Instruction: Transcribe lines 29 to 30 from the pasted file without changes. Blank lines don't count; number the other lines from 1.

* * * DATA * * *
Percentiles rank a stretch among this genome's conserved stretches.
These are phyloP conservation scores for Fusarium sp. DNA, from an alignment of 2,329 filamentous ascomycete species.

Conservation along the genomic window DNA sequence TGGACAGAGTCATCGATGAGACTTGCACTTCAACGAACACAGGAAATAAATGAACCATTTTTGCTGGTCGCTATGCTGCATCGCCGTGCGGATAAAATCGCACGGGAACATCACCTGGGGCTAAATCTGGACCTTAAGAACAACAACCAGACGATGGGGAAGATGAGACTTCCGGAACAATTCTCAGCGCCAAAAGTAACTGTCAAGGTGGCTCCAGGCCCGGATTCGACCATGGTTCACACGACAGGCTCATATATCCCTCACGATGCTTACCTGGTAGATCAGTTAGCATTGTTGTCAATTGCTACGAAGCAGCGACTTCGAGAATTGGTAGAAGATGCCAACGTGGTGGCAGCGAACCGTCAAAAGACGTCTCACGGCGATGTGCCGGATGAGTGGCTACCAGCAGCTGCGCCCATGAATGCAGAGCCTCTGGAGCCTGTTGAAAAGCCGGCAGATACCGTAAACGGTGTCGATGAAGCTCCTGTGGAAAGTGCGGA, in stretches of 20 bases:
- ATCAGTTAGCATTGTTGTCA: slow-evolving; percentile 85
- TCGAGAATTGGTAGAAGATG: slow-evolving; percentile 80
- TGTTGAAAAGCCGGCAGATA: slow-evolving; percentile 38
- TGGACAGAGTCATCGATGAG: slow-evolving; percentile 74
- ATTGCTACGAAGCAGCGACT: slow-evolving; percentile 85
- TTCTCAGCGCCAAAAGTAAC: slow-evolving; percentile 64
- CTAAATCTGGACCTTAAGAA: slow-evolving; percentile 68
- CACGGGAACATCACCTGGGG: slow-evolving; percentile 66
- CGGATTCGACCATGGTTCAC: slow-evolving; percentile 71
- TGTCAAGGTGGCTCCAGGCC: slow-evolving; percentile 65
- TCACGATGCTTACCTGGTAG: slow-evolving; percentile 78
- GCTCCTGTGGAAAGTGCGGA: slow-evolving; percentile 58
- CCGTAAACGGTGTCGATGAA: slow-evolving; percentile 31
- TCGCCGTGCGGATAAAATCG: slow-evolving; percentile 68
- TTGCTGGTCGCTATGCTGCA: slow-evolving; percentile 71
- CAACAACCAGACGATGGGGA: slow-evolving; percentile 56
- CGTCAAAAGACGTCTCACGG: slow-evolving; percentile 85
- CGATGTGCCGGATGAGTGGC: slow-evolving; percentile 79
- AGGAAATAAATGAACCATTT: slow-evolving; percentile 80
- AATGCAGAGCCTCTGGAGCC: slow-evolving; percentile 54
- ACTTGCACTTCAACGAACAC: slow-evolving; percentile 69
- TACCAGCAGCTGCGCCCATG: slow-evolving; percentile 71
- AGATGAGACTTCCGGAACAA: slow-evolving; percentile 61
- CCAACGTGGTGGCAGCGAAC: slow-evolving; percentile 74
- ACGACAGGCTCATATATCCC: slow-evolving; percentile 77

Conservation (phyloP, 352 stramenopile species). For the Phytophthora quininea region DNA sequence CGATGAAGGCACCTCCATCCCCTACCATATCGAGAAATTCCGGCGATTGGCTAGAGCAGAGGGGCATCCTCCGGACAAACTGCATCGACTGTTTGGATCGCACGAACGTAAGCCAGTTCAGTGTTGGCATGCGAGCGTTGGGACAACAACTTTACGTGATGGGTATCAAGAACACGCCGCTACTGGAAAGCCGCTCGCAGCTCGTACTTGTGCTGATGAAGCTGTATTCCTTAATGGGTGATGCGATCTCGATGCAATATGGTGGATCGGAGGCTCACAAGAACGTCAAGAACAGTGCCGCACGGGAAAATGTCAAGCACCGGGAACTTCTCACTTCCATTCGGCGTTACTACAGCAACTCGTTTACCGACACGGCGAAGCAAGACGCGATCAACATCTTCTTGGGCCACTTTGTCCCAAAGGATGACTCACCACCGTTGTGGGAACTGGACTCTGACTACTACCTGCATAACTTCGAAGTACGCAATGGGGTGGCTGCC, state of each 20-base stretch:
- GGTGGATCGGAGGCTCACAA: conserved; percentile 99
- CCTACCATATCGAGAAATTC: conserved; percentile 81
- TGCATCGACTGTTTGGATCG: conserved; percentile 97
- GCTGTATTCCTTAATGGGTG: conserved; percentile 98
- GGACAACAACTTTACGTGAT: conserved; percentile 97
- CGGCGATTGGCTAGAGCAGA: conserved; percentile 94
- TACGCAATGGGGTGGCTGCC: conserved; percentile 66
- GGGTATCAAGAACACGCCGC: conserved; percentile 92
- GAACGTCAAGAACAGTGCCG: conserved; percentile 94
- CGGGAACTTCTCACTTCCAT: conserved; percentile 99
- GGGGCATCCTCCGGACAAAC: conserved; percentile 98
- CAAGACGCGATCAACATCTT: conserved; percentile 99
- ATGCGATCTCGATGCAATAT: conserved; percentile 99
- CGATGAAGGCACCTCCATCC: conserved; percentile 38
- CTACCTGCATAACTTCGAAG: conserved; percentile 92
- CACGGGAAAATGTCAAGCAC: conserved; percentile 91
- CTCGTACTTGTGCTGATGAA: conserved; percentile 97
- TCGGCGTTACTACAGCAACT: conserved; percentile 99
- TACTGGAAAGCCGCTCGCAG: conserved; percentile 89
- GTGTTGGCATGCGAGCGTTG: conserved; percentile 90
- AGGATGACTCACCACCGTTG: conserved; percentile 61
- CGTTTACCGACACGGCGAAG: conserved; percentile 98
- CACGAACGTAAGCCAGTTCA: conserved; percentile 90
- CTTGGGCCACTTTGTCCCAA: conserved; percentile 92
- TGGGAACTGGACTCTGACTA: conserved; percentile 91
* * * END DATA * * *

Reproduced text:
Conservation (phyloP, 352 stramenopile species). For the Phytophthora quininea region DNA sequence CGATGAAGGCACCTCCATCCCCTACCATATCGAGAAATTCCGGCGATTGGCTAGAGCAGAGGGGCATCCTCCGGACAAACTGCATCGACTGTTTGGATCGCACGAACGTAAGCCAGTTCAGTGTTGGCATGCGAGCGTTGGGACAACAACTTTACGTGATGGGTATCAAGAACACGCCGCTACTGGAAAGCCGCTCGCAGCTCGTACTTGTGCTGATGAAGCTGTATTCCTTAATGGGTGATGCGATCTCGATGCAATATGGTGGATCGGAGGCTCACAAGAACGTCAAGAACAGTGCCGCACGGGAAAATGTCAAGCACCGGGAACTTCTCACTTCCATTCGGCGTTACTACAGCAACTCGTTTACCGACACGGCGAAGCAAGACGCGATCAACATCTTCTTGGGCCACTTTGTCCCAAAGGATGACTCACCACCGTTGTGGGAACTGGACTCTGACTACTACCTGCATAACTTCGAAGTACGCAATGGGGTGGCTGCC, state of each 20-base stretch:
- GGTGGATCGGAGGCTCACAA: conserved; percentile 99